By order of the judge, the cargo was impounded. It was unloaded and stored in a warehouse at the port, where it remained for the next six years. The ship sank in the harbour in February 2018.
Customs officials sent several letters to judges requesting a resolution to the confiscated cargo, proposing that the ammonium nitrate be exported, given to the army, or sold to a private explosives company. One letter sent in 2016 mentioned ‘the serious danger of keeping these goods in the hangar in unsuitable climatic conditions’ and requesting to ‘re-export these goods immediately to preserve the safety of the port and those working in it’.
Photographs taken just days before the explosion seem to show the chemical stacked high in labelled sacks and practically spilling out of the doors. It was also widely reported that port employees inspected the warehouse about six months before the blast and warned that if not moved, the chemicals could “blow up all of Beirut”.
Could It Happen Here?
The control of ammonium nitrate is tightly regulated in the UK and most it has less than 28 per cent nitrogen, making it difficult to blow up. The government introduced this standard after the IRA had used it to make explosives in the 1970s.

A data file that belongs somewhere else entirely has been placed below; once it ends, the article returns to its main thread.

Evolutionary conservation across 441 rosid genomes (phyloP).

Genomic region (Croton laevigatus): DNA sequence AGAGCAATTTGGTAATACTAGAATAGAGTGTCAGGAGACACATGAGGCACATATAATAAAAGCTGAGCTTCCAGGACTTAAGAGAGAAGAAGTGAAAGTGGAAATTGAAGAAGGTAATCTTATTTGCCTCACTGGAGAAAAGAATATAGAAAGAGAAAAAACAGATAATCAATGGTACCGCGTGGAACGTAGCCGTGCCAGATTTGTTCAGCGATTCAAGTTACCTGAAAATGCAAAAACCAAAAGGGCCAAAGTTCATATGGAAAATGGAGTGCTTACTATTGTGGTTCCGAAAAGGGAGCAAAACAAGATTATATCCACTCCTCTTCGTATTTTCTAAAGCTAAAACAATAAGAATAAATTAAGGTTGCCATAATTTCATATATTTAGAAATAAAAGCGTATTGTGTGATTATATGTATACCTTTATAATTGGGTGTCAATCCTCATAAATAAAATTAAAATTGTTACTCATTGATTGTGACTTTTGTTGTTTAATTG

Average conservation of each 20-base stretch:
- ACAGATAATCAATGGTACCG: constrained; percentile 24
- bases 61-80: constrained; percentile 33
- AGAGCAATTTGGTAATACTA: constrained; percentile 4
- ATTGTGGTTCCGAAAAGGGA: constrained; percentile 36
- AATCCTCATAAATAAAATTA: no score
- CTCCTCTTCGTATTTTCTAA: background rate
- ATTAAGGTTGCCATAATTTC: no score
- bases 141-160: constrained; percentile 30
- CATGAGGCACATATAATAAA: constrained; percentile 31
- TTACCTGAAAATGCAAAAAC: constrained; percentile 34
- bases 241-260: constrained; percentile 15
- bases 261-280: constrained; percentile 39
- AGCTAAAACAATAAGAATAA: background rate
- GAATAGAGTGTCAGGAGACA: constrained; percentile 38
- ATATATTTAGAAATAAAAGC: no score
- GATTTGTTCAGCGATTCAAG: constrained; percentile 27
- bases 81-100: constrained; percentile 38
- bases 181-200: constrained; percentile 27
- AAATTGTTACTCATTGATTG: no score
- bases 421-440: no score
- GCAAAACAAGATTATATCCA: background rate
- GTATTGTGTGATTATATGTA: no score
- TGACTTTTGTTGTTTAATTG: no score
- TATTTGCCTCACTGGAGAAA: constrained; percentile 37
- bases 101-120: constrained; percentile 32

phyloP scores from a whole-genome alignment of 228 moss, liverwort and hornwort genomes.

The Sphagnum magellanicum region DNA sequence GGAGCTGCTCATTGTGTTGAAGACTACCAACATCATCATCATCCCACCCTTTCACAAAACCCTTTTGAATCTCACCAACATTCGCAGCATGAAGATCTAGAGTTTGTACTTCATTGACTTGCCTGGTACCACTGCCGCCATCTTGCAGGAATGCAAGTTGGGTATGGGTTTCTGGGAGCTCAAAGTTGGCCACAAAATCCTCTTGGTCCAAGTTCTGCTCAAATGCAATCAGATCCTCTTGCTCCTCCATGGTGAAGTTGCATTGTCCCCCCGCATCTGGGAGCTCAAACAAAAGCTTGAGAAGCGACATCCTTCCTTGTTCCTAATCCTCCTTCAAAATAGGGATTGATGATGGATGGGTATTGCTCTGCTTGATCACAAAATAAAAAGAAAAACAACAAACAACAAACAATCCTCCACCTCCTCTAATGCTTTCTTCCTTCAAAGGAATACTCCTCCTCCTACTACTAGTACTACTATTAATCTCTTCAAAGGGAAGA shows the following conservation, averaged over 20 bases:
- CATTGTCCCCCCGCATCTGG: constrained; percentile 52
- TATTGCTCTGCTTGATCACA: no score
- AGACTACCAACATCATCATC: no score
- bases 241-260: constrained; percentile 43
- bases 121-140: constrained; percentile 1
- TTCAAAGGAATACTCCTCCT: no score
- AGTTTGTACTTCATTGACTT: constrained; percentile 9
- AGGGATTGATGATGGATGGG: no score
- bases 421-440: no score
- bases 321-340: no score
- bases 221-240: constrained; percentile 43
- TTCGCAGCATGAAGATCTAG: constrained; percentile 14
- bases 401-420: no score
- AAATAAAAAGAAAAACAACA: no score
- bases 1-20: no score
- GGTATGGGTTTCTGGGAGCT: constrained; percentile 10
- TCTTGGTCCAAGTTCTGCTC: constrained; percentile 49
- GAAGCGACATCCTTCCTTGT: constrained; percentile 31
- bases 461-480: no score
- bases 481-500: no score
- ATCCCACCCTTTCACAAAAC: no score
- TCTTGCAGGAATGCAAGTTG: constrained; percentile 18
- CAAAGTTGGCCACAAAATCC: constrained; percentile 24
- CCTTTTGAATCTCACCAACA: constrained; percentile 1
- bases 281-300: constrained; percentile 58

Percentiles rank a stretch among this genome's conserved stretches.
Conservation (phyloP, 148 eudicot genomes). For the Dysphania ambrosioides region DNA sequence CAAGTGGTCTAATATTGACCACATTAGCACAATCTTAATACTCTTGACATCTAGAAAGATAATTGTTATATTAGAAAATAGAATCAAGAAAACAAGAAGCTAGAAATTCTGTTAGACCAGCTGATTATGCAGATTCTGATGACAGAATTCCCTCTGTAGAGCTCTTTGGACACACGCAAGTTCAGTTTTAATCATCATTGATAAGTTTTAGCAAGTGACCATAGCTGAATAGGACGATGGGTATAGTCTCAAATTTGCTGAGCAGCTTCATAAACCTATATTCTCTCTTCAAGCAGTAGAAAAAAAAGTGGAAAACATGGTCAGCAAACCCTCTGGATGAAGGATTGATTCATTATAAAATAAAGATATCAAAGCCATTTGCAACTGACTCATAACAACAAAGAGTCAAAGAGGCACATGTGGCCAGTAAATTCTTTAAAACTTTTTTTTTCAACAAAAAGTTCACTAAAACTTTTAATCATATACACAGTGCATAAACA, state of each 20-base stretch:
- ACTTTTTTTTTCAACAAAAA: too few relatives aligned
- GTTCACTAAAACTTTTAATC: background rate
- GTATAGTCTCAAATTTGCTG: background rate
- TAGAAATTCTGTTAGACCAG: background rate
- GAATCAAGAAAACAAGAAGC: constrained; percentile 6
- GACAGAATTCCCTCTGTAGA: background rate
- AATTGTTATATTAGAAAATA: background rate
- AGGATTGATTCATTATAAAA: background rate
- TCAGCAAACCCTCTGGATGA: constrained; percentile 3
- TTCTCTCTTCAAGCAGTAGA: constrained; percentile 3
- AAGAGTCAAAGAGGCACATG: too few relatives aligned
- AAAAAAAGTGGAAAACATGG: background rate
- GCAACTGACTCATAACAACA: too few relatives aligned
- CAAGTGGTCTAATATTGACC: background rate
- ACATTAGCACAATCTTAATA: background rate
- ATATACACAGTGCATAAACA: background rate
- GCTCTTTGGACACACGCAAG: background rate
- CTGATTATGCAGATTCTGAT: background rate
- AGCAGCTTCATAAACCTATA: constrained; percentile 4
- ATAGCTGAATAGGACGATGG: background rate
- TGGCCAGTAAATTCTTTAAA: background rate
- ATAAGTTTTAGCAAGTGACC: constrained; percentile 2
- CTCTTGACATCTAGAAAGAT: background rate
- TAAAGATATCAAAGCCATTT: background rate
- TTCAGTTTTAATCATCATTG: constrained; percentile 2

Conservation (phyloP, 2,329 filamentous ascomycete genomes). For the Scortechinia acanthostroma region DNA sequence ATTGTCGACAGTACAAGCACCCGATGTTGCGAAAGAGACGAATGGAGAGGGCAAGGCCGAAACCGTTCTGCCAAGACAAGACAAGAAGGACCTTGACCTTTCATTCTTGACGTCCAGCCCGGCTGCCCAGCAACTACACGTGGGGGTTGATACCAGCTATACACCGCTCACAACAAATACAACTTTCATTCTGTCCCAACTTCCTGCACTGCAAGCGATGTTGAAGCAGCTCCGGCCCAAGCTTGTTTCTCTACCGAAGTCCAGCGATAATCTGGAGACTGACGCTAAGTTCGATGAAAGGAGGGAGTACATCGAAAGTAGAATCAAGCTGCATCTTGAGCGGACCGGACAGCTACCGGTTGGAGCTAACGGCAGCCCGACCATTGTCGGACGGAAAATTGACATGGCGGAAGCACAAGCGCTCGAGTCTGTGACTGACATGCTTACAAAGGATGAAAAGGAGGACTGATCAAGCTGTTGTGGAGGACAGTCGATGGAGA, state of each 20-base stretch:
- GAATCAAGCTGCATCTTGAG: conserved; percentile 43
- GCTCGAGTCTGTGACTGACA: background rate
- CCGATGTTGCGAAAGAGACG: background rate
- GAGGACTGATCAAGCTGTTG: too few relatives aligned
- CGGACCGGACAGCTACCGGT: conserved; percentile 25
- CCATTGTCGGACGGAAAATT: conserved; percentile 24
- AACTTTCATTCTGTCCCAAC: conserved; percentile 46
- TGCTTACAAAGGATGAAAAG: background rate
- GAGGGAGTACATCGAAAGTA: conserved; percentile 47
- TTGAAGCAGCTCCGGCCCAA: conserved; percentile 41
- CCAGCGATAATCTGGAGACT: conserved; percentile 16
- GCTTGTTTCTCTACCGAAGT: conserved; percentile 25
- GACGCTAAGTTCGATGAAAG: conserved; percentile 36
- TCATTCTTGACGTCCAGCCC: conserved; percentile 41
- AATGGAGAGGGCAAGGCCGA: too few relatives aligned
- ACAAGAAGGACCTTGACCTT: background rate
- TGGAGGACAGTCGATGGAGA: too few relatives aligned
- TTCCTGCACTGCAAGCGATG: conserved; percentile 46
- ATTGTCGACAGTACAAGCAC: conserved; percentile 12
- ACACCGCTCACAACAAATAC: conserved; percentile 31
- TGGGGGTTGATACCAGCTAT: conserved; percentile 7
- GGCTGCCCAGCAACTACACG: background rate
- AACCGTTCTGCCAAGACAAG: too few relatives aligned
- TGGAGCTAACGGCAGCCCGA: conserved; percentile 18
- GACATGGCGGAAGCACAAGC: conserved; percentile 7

Under the Dangerous Substances (Notification and Marking of Sites) Regulations 1990 (NAMOS) anyone storing quantities of ammonium nitrate over 25 tonnes must notify the relevant regulatory authorities and the emergency services.
If storing 150 tonnes or more of the chemical and for storing certain ammonium nitrate mixtures, it requires an additional notification to the local fire service to allow emergency services to prepare their response to incidents on such sites. Local Authorities also have to give permission, known as Hazardous Substance Consent, to anyone intending to store over 1250 tonnes of ammonium nitrate. Storing larger quantities of ammonium nitrate is subject to the Control of Major Accident Hazard Regulations 2015 (COMAH).
Over half of the ammonium nitrate used in this country is imported. When it arrives it is initially put in large piles, but only for one day. According to the HSE, there are 134 sites in the UK that each store over 1,250 tons of the chemical.
There are also at least three ammonium nitrate producing plants in the county, making fertiliser for the farming industry. They should limit any stacks of the chemical to a maximum of 300 tons, with low-density types kept below two metres high and stored in single storey and well-ventilated specially dedicated buildings made from materials that do not burn–like bricks or steel.
Yet the absence of robust safety regulations, poor storage and a more explosive type of chemical were not the only causes of the Beirut explosion. In the aftermath, the government and port authority have blamed the judiciary for not actioning requests to release the cargo, while the judiciary claim they are being made scapegoats. The explosion came at the end of a seven-year sequence of events that show the tragedy that can result from government and business not taking health and safety seriously enough with respect to other considerations.